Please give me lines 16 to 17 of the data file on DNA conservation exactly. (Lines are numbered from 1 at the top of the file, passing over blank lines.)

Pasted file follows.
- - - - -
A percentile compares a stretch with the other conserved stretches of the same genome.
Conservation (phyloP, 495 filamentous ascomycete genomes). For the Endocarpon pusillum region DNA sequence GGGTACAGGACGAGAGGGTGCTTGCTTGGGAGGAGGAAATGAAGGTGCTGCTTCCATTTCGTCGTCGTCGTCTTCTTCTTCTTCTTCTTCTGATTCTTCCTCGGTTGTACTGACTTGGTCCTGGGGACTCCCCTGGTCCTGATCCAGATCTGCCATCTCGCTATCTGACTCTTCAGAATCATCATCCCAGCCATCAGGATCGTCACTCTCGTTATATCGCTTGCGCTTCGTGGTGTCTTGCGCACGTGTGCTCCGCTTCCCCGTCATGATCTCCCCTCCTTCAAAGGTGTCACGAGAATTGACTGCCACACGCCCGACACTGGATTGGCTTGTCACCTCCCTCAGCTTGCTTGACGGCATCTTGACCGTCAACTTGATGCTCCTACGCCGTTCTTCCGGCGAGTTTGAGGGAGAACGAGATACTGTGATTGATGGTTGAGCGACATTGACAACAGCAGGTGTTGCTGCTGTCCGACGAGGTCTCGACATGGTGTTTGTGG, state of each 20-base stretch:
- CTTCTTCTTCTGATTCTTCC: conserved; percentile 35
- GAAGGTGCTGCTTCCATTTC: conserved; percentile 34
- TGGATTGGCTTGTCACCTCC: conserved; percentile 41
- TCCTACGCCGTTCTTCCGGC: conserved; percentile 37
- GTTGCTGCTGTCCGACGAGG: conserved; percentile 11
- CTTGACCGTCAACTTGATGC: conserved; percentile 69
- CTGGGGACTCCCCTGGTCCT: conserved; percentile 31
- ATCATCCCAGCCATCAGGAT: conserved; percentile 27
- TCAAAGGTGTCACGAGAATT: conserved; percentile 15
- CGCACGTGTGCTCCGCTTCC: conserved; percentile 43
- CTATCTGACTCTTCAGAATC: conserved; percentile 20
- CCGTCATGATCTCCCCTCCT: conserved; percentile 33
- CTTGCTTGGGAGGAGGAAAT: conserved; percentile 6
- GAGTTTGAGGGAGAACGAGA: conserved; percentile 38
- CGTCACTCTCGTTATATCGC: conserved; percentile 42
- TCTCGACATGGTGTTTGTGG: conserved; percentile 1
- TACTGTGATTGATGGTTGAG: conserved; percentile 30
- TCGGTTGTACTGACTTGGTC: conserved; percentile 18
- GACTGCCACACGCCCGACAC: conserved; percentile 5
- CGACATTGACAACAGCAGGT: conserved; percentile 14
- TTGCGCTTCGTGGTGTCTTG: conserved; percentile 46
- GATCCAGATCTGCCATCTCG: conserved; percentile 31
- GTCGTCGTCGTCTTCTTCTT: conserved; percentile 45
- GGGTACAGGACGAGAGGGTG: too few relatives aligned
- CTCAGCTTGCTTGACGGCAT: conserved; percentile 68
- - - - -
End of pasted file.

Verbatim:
- GAGTTTGAGGGAGAACGAGA: conserved; percentile 38
- CGTCACTCTCGTTATATCGC: conserved; percentile 42